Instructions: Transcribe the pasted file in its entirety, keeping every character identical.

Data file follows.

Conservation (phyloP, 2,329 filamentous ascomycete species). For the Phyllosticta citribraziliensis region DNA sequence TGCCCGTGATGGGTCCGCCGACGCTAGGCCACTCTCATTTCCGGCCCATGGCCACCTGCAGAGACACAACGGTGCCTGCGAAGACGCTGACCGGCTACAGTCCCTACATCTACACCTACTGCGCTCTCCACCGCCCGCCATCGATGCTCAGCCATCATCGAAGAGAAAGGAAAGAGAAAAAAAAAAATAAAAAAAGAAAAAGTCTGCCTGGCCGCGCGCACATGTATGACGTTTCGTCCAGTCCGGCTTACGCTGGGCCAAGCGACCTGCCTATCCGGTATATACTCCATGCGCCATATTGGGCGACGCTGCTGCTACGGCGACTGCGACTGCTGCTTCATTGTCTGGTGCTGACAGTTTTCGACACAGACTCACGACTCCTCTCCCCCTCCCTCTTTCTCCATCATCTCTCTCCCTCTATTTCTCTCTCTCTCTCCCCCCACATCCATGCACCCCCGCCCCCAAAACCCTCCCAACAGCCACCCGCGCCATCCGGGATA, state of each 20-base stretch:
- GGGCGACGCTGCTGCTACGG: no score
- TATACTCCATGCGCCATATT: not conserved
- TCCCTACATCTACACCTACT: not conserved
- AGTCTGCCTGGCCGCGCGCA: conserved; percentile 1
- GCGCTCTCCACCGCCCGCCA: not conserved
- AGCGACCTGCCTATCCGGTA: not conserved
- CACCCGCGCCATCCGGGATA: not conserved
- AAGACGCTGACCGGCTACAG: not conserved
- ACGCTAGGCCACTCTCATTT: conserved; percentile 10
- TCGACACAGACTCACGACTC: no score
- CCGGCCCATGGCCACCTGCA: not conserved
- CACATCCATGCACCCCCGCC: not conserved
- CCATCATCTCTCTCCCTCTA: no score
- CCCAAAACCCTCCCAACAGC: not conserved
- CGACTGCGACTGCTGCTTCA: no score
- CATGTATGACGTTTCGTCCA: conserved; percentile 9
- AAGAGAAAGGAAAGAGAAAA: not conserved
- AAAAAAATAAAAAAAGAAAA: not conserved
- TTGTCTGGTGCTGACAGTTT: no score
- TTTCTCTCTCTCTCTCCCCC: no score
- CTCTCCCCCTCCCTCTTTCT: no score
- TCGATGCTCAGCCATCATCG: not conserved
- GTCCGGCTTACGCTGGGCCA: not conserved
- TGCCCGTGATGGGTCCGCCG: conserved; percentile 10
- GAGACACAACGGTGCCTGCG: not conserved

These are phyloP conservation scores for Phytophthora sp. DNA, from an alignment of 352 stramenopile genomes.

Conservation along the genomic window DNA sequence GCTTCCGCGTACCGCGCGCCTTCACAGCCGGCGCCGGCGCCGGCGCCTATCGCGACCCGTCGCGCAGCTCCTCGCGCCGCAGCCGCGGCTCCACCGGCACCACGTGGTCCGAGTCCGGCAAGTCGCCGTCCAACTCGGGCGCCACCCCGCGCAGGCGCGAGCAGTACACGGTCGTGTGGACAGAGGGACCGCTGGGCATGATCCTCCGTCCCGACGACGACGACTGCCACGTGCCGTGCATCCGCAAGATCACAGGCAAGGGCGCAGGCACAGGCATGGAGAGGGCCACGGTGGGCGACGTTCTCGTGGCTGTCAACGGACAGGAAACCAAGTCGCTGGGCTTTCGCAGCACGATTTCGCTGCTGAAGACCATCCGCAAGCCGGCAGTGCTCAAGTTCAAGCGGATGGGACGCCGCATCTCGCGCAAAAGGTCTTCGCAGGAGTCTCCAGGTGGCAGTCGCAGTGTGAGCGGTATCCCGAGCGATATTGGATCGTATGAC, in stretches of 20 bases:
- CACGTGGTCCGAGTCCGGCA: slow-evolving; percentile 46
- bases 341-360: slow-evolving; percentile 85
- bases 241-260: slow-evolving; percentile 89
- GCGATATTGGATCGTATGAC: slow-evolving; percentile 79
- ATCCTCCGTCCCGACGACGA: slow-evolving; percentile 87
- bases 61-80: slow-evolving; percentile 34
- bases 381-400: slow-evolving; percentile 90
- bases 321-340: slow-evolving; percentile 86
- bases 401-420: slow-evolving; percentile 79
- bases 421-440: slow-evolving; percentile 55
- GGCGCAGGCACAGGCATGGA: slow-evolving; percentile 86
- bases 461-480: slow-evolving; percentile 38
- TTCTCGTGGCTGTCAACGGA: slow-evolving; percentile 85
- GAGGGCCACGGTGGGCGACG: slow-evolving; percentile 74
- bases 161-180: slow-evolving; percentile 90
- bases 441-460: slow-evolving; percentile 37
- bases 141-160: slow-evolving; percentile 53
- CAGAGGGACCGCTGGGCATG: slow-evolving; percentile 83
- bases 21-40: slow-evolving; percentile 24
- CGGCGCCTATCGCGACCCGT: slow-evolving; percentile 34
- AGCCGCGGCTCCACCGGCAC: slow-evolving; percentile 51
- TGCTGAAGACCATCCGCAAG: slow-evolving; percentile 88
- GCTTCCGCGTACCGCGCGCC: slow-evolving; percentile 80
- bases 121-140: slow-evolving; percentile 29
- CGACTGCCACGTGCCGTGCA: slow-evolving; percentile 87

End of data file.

Conservation (phyloP, 2,329 filamentous ascomycete species). For the Phyllosticta citribraziliensis region DNA sequence TGCCCGTGATGGGTCCGCCGACGCTAGGCCACTCTCATTTCCGGCCCATGGCCACCTGCAGAGACACAACGGTGCCTGCGAAGACGCTGACCGGCTACAGTCCCTACATCTACACCTACTGCGCTCTCCACCGCCCGCCATCGATGCTCAGCCATCATCGAAGAGAAAGGAAAGAGAAAAAAAAAAATAAAAAAAGAAAAAGTCTGCCTGGCCGCGCGCACATGTATGACGTTTCGTCCAGTCCGGCTTACGCTGGGCCAAGCGACCTGCCTATCCGGTATATACTCCATGCGCCATATTGGGCGACGCTGCTGCTACGGCGACTGCGACTGCTGCTTCATTGTCTGGTGCTGACAGTTTTCGACACAGACTCACGACTCCTCTCCCCCTCCCTCTTTCTCCATCATCTCTCTCCCTCTATTTCTCTCTCTCTCTCCCCCCACATCCATGCACCCCCGCCCCCAAAACCCTCCCAACAGCCACCCGCGCCATCCGGGATA, state of each 20-base stretch:
- GGGCGACGCTGCTGCTACGG: no score
- TATACTCCATGCGCCATATT: not conserved
- TCCCTACATCTACACCTACT: not conserved
- AGTCTGCCTGGCCGCGCGCA: conserved; percentile 1
- GCGCTCTCCACCGCCCGCCA: not conserved
- AGCGACCTGCCTATCCGGTA: not conserved
- CACCCGCGCCATCCGGGATA: not conserved
- AAGACGCTGACCGGCTACAG: not conserved
- ACGCTAGGCCACTCTCATTT: conserved; percentile 10
- TCGACACAGACTCACGACTC: no score
- CCGGCCCATGGCCACCTGCA: not conserved
- CACATCCATGCACCCCCGCC: not conserved
- CCATCATCTCTCTCCCTCTA: no score
- CCCAAAACCCTCCCAACAGC: not conserved
- CGACTGCGACTGCTGCTTCA: no score
- CATGTATGACGTTTCGTCCA: conserved; percentile 9
- AAGAGAAAGGAAAGAGAAAA: not conserved
- AAAAAAATAAAAAAAGAAAA: not conserved
- TTGTCTGGTGCTGACAGTTT: no score
- TTTCTCTCTCTCTCTCCCCC: no score
- CTCTCCCCCTCCCTCTTTCT: no score
- TCGATGCTCAGCCATCATCG: not conserved
- GTCCGGCTTACGCTGGGCCA: not conserved
- TGCCCGTGATGGGTCCGCCG: conserved; percentile 10
- GAGACACAACGGTGCCTGCG: not conserved

These are phyloP conservation scores for Phytophthora sp. DNA, from an alignment of 352 stramenopile genomes.

Conservation along the genomic window DNA sequence GCTTCCGCGTACCGCGCGCCTTCACAGCCGGCGCCGGCGCCGGCGCCTATCGCGACCCGTCGCGCAGCTCCTCGCGCCGCAGCCGCGGCTCCACCGGCACCACGTGGTCCGAGTCCGGCAAGTCGCCGTCCAACTCGGGCGCCACCCCGCGCAGGCGCGAGCAGTACACGGTCGTGTGGACAGAGGGACCGCTGGGCATGATCCTCCGTCCCGACGACGACGACTGCCACGTGCCGTGCATCCGCAAGATCACAGGCAAGGGCGCAGGCACAGGCATGGAGAGGGCCACGGTGGGCGACGTTCTCGTGGCTGTCAACGGACAGGAAACCAAGTCGCTGGGCTTTCGCAGCACGATTTCGCTGCTGAAGACCATCCGCAAGCCGGCAGTGCTCAAGTTCAAGCGGATGGGACGCCGCATCTCGCGCAAAAGGTCTTCGCAGGAGTCTCCAGGTGGCAGTCGCAGTGTGAGCGGTATCCCGAGCGATATTGGATCGTATGAC, in stretches of 20 bases:
- CACGTGGTCCGAGTCCGGCA: slow-evolving; percentile 46
- bases 341-360: slow-evolving; percentile 85
- bases 241-260: slow-evolving; percentile 89
- GCGATATTGGATCGTATGAC: slow-evolving; percentile 79
- ATCCTCCGTCCCGACGACGA: slow-evolving; percentile 87
- bases 61-80: slow-evolving; percentile 34
- bases 381-400: slow-evolving; percentile 90
- bases 321-340: slow-evolving; percentile 86
- bases 401-420: slow-evolving; percentile 79
- bases 421-440: slow-evolving; percentile 55
- GGCGCAGGCACAGGCATGGA: slow-evolving; percentile 86
- bases 461-480: slow-evolving; percentile 38
- TTCTCGTGGCTGTCAACGGA: slow-evolving; percentile 85
- GAGGGCCACGGTGGGCGACG: slow-evolving; percentile 74
- bases 161-180: slow-evolving; percentile 90
- bases 441-460: slow-evolving; percentile 37
- bases 141-160: slow-evolving; percentile 53
- CAGAGGGACCGCTGGGCATG: slow-evolving; percentile 83
- bases 21-40: slow-evolving; percentile 24
- CGGCGCCTATCGCGACCCGT: slow-evolving; percentile 34
- AGCCGCGGCTCCACCGGCAC: slow-evolving; percentile 51
- TGCTGAAGACCATCCGCAAG: slow-evolving; percentile 88
- GCTTCCGCGTACCGCGCGCC: slow-evolving; percentile 80
- bases 121-140: slow-evolving; percentile 29
- CGACTGCCACGTGCCGTGCA: slow-evolving; percentile 87